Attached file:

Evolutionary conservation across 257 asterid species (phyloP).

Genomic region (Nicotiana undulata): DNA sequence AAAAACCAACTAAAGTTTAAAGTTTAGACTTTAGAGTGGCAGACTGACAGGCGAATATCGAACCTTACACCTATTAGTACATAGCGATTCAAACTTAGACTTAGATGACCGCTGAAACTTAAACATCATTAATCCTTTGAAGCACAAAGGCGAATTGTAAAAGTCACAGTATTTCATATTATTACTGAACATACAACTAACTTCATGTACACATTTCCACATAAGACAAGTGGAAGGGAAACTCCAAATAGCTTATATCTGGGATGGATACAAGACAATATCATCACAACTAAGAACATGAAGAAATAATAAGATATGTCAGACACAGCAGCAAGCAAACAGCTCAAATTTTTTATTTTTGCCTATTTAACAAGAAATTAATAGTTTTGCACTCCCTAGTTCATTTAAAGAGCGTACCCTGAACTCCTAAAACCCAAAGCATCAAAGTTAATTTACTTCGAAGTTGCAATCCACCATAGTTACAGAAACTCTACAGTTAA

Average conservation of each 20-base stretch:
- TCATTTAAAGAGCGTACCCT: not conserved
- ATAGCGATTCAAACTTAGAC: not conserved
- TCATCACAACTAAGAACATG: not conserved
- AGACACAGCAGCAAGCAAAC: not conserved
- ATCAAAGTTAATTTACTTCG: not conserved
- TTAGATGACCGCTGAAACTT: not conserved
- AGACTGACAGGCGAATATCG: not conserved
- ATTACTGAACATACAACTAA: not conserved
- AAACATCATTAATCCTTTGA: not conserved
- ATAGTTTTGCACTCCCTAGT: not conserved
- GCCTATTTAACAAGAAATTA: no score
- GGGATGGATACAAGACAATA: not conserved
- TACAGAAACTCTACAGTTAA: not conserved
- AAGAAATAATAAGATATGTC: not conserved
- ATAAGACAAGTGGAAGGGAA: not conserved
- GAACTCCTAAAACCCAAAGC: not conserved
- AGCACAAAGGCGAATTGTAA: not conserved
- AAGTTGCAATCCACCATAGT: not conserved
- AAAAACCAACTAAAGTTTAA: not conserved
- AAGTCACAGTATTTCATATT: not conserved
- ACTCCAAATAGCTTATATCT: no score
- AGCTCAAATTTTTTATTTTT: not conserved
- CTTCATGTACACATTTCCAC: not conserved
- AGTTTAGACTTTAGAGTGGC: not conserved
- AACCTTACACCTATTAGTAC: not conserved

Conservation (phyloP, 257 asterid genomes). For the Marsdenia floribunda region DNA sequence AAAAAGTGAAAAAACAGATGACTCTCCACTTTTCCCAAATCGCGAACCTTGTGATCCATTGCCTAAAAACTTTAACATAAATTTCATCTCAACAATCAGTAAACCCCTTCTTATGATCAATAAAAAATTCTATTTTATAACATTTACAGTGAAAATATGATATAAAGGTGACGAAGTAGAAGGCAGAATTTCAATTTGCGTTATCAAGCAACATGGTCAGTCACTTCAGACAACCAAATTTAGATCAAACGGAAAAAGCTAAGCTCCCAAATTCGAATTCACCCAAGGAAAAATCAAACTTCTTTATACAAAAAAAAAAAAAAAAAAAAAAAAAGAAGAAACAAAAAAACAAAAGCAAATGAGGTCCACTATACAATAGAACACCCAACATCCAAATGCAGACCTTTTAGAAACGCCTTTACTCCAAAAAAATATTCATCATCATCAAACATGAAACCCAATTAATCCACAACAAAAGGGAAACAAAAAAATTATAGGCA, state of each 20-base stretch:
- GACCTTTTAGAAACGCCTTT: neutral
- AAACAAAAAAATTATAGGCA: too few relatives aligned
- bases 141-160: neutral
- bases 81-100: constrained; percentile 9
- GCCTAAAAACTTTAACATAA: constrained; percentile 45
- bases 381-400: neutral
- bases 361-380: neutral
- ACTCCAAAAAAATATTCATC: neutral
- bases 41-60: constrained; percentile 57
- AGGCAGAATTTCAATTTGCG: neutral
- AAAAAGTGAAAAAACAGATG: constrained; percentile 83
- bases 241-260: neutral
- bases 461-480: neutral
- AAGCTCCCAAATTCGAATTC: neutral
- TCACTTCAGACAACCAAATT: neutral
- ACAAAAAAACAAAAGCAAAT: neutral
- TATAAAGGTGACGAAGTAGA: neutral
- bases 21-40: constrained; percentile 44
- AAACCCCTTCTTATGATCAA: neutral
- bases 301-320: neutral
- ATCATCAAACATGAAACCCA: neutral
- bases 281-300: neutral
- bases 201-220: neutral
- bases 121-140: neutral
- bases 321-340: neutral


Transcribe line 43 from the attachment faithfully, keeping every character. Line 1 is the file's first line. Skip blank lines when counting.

- AAGCTCCCAAATTCGAATTC: neutral